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A seaplane is a powered fixed-wing aircraft capable of taking off and landing (alighting) on water. Seaplanes that can also take off and land on airfields are in a subclass called amphibious aircraft. Seaplanes and amphibians are usually divided into two categories based on their technological characteristics: floatplanes and flying boats; the latter are generally far larger and can carry far more. These aircraft were sometimes called hydroplanes, but currently this term applies instead to motor-powered watercraft that use the technique of hydrodynamic lift to skim the surface of water when running at speed.
Their use gradually tailed off after World War II, partially because of the investments in airports during the war. In the 21st century, seaplanes maintain a few niche uses, such as for dropping water on forest fires, air transport around archipelagos, and access to undeveloped or roadless areas, some of which have numerous lakes
A floatplane has slender pontoons, or floats, mounted under the fuselage. Two floats are common, but other configurations are possible. Only the floats of a floatplane normally come into contact with water. The fuselage remains above water. Some small land aircraft can be modified to become float planes, and in general, floatplanes are small aircraft. Floatplanes are limited by their inability to handle wave heights typically greater than 12 inches (0.31 m). These floats add to the empty weight of the airplane and to the drag coefficient, resulting in reduced payload capacity, slower rate of climb, and slower cruise speed.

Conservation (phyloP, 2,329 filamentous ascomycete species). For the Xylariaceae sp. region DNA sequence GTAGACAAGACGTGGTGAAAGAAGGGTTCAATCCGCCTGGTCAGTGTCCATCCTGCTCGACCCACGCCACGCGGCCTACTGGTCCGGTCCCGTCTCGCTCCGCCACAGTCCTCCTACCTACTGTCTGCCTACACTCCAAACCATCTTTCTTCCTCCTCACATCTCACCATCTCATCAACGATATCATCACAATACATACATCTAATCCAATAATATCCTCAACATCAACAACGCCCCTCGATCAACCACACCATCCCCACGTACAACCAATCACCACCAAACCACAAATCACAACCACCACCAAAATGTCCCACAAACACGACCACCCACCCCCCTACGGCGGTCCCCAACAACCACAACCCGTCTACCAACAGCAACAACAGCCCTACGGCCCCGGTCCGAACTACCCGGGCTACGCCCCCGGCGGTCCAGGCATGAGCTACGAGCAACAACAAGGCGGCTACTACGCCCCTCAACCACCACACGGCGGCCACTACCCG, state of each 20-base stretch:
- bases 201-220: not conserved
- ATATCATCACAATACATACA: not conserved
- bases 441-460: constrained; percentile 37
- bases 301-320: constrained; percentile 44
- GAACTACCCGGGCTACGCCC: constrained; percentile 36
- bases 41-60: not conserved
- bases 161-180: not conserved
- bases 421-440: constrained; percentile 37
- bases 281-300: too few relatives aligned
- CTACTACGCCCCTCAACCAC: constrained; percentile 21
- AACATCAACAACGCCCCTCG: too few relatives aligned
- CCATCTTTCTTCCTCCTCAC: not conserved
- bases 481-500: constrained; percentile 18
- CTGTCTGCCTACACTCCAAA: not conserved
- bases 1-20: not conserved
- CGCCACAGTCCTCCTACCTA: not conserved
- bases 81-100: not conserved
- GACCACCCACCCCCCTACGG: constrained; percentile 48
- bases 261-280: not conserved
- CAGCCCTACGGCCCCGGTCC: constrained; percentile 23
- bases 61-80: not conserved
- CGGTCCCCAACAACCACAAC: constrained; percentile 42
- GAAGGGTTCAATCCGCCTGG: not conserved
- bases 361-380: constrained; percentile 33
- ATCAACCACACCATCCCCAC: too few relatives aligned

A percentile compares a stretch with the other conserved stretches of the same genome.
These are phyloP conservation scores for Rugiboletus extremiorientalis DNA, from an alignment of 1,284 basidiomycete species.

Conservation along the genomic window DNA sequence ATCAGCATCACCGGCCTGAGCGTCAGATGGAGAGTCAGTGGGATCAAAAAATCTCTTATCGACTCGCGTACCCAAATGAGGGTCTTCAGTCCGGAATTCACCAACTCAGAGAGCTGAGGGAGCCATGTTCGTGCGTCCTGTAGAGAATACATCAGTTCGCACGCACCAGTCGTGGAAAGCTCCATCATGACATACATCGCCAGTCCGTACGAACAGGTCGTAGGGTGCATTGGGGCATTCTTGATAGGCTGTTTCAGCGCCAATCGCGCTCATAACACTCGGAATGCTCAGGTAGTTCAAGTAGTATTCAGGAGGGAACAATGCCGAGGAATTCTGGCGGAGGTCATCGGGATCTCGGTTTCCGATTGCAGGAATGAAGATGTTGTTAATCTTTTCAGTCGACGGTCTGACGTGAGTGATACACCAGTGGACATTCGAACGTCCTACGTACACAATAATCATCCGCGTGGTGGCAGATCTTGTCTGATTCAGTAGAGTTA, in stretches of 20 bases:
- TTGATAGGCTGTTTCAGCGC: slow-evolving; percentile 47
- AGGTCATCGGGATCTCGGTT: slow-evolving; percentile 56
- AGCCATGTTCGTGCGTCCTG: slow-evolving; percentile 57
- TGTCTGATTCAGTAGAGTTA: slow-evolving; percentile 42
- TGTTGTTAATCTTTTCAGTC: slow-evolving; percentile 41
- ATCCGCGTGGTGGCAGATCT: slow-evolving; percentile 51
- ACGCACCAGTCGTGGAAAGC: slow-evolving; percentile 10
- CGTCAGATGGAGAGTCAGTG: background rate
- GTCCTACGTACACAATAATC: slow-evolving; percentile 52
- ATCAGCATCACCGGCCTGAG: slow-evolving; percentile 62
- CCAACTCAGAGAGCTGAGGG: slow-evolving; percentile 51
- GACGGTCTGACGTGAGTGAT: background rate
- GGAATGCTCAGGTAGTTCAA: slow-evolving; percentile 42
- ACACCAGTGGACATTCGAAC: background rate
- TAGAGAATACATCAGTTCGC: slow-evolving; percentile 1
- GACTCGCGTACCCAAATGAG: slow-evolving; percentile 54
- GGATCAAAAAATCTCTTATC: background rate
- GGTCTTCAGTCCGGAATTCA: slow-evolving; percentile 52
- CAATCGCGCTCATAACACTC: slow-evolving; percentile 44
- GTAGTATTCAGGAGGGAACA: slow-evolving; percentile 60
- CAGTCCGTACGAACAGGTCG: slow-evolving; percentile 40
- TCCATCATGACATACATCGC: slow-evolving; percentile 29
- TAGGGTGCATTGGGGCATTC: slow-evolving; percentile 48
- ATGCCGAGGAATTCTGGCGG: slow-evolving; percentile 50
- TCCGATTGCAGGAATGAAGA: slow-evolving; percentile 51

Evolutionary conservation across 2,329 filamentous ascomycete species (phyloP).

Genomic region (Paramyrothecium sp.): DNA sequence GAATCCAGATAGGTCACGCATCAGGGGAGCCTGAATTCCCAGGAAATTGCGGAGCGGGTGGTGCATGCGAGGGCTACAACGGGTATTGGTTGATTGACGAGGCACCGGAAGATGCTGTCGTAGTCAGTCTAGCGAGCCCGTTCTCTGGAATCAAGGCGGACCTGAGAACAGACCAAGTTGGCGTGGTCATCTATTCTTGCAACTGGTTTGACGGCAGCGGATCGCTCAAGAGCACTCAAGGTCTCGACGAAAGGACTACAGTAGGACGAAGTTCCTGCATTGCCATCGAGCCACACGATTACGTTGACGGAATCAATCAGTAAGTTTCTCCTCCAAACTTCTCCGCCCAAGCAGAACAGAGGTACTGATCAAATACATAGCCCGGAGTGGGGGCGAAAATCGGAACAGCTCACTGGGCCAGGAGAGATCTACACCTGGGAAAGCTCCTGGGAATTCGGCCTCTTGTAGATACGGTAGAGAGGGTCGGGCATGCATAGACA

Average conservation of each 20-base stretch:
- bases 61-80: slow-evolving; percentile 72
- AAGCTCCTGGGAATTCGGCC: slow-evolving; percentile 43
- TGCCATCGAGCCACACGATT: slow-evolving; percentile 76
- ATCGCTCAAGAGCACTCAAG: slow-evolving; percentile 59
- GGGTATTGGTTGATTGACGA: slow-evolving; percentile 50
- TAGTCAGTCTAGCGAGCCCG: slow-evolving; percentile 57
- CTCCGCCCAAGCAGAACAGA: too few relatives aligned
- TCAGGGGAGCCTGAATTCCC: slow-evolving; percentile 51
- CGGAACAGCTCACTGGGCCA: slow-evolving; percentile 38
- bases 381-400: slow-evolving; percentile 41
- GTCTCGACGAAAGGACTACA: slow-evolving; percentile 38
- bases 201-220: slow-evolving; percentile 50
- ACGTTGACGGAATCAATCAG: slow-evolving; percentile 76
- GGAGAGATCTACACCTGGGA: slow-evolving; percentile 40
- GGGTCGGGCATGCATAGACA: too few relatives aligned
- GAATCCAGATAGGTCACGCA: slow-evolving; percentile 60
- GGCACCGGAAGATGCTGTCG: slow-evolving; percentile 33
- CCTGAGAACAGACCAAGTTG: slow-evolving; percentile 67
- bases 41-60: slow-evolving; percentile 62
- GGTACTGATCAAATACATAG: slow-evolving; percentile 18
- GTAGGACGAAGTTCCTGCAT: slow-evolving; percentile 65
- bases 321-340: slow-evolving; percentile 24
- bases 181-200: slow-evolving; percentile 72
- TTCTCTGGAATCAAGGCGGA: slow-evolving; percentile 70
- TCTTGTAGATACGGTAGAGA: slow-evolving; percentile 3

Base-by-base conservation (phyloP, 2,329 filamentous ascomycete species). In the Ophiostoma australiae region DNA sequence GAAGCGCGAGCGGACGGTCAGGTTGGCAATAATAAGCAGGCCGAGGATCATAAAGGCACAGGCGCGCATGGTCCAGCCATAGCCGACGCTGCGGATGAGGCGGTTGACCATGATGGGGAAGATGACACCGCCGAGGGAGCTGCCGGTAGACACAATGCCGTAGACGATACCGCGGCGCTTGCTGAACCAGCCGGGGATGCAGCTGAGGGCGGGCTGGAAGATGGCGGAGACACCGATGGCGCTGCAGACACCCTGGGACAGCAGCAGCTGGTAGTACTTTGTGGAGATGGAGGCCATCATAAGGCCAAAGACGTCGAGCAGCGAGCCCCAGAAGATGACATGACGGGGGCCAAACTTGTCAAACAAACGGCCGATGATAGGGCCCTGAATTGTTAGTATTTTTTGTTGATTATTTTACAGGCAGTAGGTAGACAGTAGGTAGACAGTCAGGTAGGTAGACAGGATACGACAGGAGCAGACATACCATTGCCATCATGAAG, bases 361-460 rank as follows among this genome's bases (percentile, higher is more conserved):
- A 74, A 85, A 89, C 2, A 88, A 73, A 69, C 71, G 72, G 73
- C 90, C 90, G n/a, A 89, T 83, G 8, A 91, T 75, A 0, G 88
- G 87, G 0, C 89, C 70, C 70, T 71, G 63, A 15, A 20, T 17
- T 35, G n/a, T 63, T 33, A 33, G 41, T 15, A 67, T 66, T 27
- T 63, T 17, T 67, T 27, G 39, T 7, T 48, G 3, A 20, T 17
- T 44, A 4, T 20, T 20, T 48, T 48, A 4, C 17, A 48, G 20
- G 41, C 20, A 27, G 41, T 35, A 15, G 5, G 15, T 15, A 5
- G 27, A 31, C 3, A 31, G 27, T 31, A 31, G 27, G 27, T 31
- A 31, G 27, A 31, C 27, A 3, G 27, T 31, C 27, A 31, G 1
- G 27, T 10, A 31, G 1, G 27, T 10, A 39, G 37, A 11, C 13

In a flying boat, the main source of buoyancy is the fuselage, which acts like a ship's hull in the water because the fuselage's underside has been hydrodynamically shaped to allow water to flow around it. Most flying boats have small floats mounted on their wings to keep them stable. Not all small seaplanes have been floatplanes, but most large seaplanes have been flying boats, with their great weight supported by their hulls.
The term "seaplane" is used by some instead of "floatplane". This is the standard British usage. This article treats both flying boats and floatplanes as types of seaplane, in the US fashion.
An amphibious aircraft can take off and land both on conventional runways and water. A true seaplane can only take off and land on water. There are amphibious flying boats and amphibious floatplanes, as well as some hybrid designs, e.g., floatplanes with retractable floats.
Modern production seaplanes are most often light aircraft, amphibious, and of a floatplane design.